And not only did I get the scoop, but I also got to watch it being made. Then I devoured it.
Throughout the years, and as recently as a few weeks ago, I’ve received passionate pleas from readers desperate to get their hands on the recipe for the old Anchor (and now WV Anchor) Tomato Pie.
Made famous by longtime restaurant owner Bill Arthur, this popular pie – don’t call it a pizza! – has pleased and puzzled customers for years and will definitely go down in local culinary history as one of the city’s most notable dishes.
Also one of its most closely guarded. Until now.
After I shared reader Alan Kingery’s recent request to track down the original recipe for this legendary creation, the WV Anchor along the Kanawha River in Charleston offered to share their Tomato Pie secrets with me.
Actually, they said, we’ll do you one better. Why don’t you come into the restaurant and watch the chef make it yourself?
Absolutely, I said, but here’s the thing. Is it really THE same original Tomato Pie recipe from the original Anchor that opened in Kanawha City back in 1963.
“The one and only,” said WV Anchor owner Abbie Bahar, who not only trained under Arthur but also bought the restaurant and its treasured recipes from him before he passed in 2020. (Before that, Bahar had worked seven years as executive sous chef under former head chef John Wright at Bridge Road Bistro in South Hills.)
So visit I did, spending the afternoon at the restaurant where Bahar shared stories of working with Arthur and striving to continue his legacy while also creating his own successful family restaurant. Then he introduced me to chef John Nowell and cook Rachel Rhodes, who let me pop inside the kitchen to watch the Tomato Pie magic happen, from doughy start to crispy finish.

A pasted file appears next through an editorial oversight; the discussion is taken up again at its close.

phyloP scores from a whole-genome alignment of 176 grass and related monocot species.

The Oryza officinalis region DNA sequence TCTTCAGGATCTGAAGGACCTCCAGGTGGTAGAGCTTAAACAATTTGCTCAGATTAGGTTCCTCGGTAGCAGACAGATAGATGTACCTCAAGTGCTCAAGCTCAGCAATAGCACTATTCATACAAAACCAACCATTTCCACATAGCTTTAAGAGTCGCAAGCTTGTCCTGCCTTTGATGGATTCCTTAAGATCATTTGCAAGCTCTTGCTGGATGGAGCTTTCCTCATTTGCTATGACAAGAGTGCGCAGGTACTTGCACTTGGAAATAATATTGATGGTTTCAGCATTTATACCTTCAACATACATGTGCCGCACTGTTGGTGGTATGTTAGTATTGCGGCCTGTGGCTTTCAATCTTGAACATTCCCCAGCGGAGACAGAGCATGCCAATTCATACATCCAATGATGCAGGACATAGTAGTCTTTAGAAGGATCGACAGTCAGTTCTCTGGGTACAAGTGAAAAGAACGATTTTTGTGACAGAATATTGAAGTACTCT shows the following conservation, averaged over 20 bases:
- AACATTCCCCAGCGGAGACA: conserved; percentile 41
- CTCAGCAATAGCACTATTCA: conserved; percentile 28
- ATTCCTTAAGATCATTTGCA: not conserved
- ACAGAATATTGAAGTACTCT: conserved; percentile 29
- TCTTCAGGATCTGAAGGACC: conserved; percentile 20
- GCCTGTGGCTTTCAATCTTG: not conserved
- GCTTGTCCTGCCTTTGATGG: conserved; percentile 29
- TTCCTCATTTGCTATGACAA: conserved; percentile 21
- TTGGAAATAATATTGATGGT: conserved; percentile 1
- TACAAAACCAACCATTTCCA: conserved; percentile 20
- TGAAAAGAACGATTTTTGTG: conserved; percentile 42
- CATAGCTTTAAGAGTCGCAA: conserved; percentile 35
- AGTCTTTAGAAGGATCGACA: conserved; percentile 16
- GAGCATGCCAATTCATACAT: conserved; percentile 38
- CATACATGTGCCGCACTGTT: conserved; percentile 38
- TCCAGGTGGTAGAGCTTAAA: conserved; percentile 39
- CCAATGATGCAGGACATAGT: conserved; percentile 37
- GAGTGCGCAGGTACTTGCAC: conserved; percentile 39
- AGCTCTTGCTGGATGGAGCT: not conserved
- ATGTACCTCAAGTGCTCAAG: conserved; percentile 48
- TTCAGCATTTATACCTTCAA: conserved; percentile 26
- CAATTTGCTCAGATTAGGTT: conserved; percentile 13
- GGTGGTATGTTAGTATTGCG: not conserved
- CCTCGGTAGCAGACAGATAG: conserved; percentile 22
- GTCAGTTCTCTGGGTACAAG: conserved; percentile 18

Yes, I saw and heard it all, minus one “secret mix” of herbs sprinkled on at the end of baking. And yes, I’m going to tell you how to make it, minus two still-private steps that you’ll have to figure out on your own.
“I really want people to enjoy our Tomato Pie, but I can’t give away all my secrets,” Bahar said, with a laugh. “But I’m happy to share the process with you and let people try to perfect it on their own. Or better yet, just come in and let us make you one!”
How to Make the Anchor’s Tomato Pie
It may look, taste and eat like a pizza, but there’s a very good reason they don’t call it one. There’s no pizza sauce on it. But you will find a scattering of stewed tomatoes, along with some of the herbs, spices and cheeses you’d expect on a great, umm, pie.
Here’s how to make one yourself.
fresh pizza dough
stewed tomatoes, chopped
cracked black pepper
additional spices, as desired (optional)
1. Roll out fresh pizza dough to make a thin crust, dust the bottom with white cornmeal and place on a pizza pan, cutting around the edges to create a uniform circular crust. Pierce it all other with a fork to prevent the crust from bubbling up when baking.
2. Scatter chopped stewed tomatoes with the juice squeezed out sparingly over the dough and then – this is where I get all mysterious – season the dough so it takes on a garlic flavor. (You’re on your own to figure out that part.)